Stock and more stock

For the past two years I’ve been on a “quest” to eliminate processed foods and sugar from my diet. I was surprised to find that many brands of store bought stock and broth has sugar added to it. So I started making my own from scratch. I started making it using a stock pot, but the process was too involved for me and I wanted something I could set and walk away from. Thank goodness for crockpots (and mine certainly gets used… A lot). It’s so simple too. Have bones leftover from a roasted chicken, don’t toss the carcass. I make my own roasted chicken, roughly once a month and I buy the expensive organic one, because I know I’ll be using it in my bone broth. During the month, before I make my stock/broth, I collect the leftovers from onions, celery stalks (the tops and bottoms, thoroughly washed), and peeled carrots (you know those annoying shavings you take off whole carrots, yeah those) and I save them in a ziploc bag in the freezer.

Current accumulation for next batch of bone stock

Then, when I’ve made my roast chicken (I’ll do a separate post for that and the leftover chicken pot pie too), I take the remaining carcass (I peal it clean of any meat remaining to use in my chicken pot pie with homemade crust) and put it in my crockpot, add my bag of frozen veggies (and if there isn’t enough of a particular vegetable (usually carrots) I add more of those), add water until it covers everything up to the top, and a teaspoon or so of fresh peppercorns.
  
I then set the crockpot on low for 10 hours and then set it again until it’s been cooked for at least 24 hours. I will sometimes add more water if I feel the level has dropped. You’ll know when the stock is done when the bone breaks apart easily when squished with your fingers. 

After the stock is done I put it into mason jars, let them cool in the fridge and then put them in the freezer (make sure there’s enough head room in the jar to avoid cracking, which means you can toss that jar of goodness right in the trash).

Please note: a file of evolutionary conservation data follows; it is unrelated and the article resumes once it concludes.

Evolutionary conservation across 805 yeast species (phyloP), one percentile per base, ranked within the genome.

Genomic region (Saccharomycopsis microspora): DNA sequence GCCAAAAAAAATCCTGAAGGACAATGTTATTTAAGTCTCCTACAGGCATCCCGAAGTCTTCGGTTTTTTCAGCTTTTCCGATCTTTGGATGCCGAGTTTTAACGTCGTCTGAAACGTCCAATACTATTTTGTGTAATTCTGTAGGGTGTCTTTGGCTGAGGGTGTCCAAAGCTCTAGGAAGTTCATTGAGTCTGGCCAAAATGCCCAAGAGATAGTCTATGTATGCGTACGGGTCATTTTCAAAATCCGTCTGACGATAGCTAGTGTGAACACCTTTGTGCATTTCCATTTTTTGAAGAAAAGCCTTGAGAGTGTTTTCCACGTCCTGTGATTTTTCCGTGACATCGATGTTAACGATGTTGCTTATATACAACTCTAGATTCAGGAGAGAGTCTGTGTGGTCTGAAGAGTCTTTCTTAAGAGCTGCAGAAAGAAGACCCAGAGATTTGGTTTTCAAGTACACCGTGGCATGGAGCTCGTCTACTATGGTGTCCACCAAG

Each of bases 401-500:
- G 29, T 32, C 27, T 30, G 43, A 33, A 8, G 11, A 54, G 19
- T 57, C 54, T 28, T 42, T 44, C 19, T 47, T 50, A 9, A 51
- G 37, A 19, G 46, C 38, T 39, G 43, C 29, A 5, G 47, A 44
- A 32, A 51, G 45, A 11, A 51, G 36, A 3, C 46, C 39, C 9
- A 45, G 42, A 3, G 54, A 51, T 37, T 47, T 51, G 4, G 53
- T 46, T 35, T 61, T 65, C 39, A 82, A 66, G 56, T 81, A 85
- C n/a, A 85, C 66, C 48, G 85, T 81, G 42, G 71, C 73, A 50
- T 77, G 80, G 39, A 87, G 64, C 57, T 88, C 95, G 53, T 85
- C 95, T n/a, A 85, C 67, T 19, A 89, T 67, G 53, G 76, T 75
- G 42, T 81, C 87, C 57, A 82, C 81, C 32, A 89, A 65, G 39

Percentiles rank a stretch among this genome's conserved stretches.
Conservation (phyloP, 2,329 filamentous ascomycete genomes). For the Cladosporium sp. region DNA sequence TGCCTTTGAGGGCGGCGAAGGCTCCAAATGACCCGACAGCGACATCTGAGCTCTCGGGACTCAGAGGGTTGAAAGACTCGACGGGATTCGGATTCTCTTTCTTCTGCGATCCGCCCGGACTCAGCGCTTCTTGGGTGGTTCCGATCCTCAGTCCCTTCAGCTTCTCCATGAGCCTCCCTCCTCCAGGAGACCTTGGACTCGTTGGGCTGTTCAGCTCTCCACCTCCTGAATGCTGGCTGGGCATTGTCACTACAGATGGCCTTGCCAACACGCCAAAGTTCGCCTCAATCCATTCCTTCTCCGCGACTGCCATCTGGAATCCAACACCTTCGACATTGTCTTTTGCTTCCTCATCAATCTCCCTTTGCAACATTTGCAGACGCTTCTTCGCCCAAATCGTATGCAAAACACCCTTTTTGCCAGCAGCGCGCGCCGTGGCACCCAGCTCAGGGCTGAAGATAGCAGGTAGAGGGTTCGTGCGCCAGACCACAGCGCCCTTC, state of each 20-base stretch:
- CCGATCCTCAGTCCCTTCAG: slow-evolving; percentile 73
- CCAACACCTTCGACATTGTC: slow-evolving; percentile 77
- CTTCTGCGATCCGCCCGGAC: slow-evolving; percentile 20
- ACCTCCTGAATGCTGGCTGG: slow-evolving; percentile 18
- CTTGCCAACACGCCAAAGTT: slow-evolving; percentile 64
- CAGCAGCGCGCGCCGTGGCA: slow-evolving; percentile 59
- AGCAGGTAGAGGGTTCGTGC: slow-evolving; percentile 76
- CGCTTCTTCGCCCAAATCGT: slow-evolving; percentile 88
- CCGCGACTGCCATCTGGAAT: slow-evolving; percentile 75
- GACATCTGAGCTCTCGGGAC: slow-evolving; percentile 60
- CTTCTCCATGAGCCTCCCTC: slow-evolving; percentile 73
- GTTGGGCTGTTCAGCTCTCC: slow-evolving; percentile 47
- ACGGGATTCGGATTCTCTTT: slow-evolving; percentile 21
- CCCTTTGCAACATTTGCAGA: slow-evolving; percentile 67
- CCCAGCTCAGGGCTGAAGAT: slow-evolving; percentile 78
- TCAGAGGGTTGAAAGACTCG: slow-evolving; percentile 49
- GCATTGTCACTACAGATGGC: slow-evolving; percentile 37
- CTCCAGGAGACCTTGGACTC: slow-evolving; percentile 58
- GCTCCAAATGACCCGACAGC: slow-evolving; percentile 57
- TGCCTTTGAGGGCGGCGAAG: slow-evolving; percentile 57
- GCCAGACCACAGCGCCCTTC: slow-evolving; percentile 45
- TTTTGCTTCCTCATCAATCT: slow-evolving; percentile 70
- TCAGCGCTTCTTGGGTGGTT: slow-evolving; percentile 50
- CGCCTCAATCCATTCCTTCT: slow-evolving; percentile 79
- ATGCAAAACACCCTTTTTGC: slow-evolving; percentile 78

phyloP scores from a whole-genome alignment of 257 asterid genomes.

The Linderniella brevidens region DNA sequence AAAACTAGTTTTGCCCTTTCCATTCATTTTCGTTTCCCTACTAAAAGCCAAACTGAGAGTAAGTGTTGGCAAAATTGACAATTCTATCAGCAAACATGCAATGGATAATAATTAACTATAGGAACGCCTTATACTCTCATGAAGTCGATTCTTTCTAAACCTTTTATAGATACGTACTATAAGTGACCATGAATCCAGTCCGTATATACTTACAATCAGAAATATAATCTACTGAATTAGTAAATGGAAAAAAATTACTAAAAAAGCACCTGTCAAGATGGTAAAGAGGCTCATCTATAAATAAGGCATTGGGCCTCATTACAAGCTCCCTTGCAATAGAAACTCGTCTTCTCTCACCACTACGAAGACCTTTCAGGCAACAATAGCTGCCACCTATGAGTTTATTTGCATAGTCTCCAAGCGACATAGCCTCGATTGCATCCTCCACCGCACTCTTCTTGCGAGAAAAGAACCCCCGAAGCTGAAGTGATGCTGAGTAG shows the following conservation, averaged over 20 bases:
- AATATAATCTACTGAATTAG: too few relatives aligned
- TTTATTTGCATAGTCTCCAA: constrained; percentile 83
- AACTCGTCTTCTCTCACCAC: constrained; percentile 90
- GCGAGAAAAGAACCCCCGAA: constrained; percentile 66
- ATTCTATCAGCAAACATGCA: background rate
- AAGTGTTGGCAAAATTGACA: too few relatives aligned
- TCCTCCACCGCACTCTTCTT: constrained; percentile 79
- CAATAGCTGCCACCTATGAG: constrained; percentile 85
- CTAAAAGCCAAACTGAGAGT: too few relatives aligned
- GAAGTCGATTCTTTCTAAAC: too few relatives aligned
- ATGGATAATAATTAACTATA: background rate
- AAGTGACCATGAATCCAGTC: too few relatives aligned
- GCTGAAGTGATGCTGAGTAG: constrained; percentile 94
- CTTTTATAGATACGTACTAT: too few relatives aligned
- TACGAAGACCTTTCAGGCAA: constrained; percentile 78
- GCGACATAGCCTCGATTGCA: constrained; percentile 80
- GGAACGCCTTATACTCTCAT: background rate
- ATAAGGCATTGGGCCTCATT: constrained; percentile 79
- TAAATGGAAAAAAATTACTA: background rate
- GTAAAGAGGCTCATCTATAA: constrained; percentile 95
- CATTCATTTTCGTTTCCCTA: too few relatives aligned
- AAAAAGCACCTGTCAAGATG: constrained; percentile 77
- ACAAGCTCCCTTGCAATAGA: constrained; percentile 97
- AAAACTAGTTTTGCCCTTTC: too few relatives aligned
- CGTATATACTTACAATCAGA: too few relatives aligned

Just to state the obvious, this also saves a good deal of money. Not only am I getting a solid staple that has many wonderful nutritious properties, I use leftovers and scraps to really stretch my money. The organic whole chicken costs about $13, however this will be used for two meals (roasted chicken and pot pie) and almost a gallon of chicken stock. The chicken stock would, by itself cost roughly $15, so the cost of the chicken has already been recouped. Then spreading it out across two meals, making it $6.50 per meal, it’s an even better deal. The pot pie, which is probably 42oz (or more) would cost upwards of $10 (Marie Callender’s 45oz pot pie goes for $9.99), but that doesn’t even include organic ingredients. A rotisserie chicken usually goes for $5.99, but that’s not organic either and is usually loaded with salt (although I do brine my chicken, so we’re not exempt from the higher salt either). So the cost of the separate meals and the stock would cost roughly $30, but instead I’m spending about $18 (when you count additional ingredients for the pot pie) and I’m getting wholesome ingredients with no additives or preservatives, so the health wins are even greater. 

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